This article for primary teachers suggests ways in which to help children become better at working systematically.

In this article, the NRICH team describe the process of selecting solutions for publication on the site.

Place eight queens on an chessboard (an 8 by 8 grid) so that none can capture any of the others.

If you put three beads onto a tens/ones abacus you could make the numbers 3, 30, 12 or 21. What numbers can be made with six beads?

What is the least number of moves you can take to rearrange the bears so that no bear is next to a bear of the same colour?

This 100 square jigsaw is written in code. It starts with 1 and ends with 100. Can you build it up?

This article for teachers suggests activities based on pegboards, from pattern generation to finding all possible triangles, for example.

What is the greatest number of counters you can place on the grid below without four of them lying at the corners of a square?

Place eight dots on this diagram, so that there are only two dots on each straight line and only two dots on each circle.

Put 10 counters in a row. Find a way to arrange the counters into five pairs, evenly spaced in a row, in just 5 moves, using the rules.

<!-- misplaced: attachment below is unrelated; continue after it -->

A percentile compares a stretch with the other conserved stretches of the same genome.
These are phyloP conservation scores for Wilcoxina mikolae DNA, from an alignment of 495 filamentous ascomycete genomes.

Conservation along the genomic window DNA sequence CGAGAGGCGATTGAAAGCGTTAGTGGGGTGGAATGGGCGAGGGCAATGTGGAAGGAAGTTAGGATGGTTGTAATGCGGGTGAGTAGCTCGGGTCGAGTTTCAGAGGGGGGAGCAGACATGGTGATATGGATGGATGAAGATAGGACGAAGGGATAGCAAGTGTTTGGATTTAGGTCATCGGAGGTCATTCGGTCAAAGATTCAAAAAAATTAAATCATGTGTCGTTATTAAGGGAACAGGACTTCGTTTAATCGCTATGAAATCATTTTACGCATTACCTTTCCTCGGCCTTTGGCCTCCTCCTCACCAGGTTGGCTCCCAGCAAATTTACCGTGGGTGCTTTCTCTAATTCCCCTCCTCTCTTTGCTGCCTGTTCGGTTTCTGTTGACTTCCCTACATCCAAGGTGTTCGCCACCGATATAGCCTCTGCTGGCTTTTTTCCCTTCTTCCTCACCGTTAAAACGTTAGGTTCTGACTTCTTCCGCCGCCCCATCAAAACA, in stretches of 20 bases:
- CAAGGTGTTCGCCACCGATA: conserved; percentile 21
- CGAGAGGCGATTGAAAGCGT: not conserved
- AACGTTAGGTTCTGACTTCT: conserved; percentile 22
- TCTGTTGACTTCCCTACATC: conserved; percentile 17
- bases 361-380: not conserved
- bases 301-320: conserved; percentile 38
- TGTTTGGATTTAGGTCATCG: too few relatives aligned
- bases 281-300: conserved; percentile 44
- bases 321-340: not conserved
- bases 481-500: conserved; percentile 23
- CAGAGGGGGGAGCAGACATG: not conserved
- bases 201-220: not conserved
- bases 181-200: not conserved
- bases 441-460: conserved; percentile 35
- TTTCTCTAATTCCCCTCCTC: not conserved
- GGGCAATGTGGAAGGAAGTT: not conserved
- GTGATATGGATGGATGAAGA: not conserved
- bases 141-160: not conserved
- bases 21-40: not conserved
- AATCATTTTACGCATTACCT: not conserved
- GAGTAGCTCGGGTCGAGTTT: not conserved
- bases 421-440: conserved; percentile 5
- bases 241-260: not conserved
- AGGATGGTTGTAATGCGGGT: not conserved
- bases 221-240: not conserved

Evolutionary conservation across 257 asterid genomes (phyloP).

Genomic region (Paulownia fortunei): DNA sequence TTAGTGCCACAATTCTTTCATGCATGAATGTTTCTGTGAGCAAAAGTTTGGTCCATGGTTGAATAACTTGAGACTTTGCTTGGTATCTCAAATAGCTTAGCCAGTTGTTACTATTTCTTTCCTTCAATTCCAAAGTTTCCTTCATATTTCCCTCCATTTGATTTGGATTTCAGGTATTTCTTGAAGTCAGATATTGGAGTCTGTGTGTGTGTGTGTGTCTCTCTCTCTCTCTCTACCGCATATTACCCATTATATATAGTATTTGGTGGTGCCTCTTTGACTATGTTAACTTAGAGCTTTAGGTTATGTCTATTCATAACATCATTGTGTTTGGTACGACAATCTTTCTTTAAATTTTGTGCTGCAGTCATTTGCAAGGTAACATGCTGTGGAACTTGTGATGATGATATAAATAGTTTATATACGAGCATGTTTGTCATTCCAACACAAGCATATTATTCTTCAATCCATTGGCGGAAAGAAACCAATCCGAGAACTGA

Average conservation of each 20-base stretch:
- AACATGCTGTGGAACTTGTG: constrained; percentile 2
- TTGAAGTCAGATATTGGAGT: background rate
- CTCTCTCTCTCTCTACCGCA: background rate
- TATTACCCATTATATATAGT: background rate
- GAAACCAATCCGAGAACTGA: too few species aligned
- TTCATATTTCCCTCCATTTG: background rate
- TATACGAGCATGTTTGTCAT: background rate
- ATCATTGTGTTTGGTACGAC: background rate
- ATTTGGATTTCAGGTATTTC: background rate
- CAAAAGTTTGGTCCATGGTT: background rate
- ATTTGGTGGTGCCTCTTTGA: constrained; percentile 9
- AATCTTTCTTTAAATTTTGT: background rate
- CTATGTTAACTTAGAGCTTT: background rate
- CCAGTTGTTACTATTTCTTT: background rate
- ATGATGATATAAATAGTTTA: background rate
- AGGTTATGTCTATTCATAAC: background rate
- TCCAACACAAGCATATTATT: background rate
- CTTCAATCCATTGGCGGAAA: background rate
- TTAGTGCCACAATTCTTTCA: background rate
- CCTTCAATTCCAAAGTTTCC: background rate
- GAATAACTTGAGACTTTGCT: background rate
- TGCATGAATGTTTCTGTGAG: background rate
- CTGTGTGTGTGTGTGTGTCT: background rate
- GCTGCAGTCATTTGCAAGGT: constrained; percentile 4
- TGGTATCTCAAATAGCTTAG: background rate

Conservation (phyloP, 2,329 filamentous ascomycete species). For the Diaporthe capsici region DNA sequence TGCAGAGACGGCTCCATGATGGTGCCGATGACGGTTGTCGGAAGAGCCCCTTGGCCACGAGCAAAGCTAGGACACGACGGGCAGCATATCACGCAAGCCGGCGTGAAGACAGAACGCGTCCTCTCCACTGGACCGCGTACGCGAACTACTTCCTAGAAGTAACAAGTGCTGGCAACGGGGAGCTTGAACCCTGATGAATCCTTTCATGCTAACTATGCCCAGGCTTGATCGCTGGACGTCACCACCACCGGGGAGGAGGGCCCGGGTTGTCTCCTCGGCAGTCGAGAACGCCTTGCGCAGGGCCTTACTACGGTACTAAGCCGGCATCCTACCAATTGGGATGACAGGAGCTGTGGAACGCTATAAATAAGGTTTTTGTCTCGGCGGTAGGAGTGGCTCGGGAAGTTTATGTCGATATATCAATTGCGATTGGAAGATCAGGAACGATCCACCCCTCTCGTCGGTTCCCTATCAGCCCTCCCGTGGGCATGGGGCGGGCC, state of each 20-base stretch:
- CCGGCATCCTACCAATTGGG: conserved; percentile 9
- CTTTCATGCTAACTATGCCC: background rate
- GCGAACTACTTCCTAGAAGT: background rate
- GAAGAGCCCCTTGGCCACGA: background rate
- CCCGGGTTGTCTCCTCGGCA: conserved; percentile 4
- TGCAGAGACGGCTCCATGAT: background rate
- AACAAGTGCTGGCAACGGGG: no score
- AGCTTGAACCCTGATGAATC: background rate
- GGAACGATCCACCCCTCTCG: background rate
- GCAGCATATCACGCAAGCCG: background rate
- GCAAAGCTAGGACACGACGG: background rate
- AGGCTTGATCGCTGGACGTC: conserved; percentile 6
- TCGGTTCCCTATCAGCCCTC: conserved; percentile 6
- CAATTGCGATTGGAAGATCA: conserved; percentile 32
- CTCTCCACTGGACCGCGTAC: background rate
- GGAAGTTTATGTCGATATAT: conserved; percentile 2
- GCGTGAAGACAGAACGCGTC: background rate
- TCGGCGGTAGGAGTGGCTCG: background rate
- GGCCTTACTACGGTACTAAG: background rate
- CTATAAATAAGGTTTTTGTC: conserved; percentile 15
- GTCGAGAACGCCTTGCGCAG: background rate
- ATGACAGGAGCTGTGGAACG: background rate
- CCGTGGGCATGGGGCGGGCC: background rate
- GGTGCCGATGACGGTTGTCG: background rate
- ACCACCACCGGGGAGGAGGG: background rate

Investigate the different ways you could split up these rooms so that you have double the number.

Take 5 cubes of one colour and 2 of another colour. How many different ways can you join them if the 5 must touch the table and the 2 must not touch the table?

How many different ways can you find of fitting five hexagons together? How will you know you have found all the ways?

The NRICH team are always looking for new ways to engage teachers and pupils in problem solving. Here we explain the thinking behind maths trails.

Swap the stars with the moons, using only knights' moves (as on a chess board). What is the smallest number of moves possible?

In a square in which the houses are evenly spaced, numbers 3 and 10 are opposite each other. What is the smallest and what is the largest possible number of houses in the square?

These activities lend themselves to systematic working in the sense that it helps to have an ordered approach.

You cannot choose a selection of ice cream flavours that includes totally what someone has already chosen. Have a go and find all the different ways in which seven children can have ice cream.

Place the numbers 1 to 10 in the circles so that each number is the difference between the two numbers just below it.

Let's say you can only use two different lengths - 2 units and 4 units. Using just these 2 lengths as the edges how many different cuboids can you make?

Make your own double-sided magic square. But can you complete both sides once you've made the pieces?

In a bowl there are 4 Chocolates, 3 Jellies and 5 Mints. Find a way to share the sweets between the three children so they each get the kind they like. Is there more than one way to do it?

Building up a simple Celtic knot. Try the interactivity or download the cards or have a go on squared paper.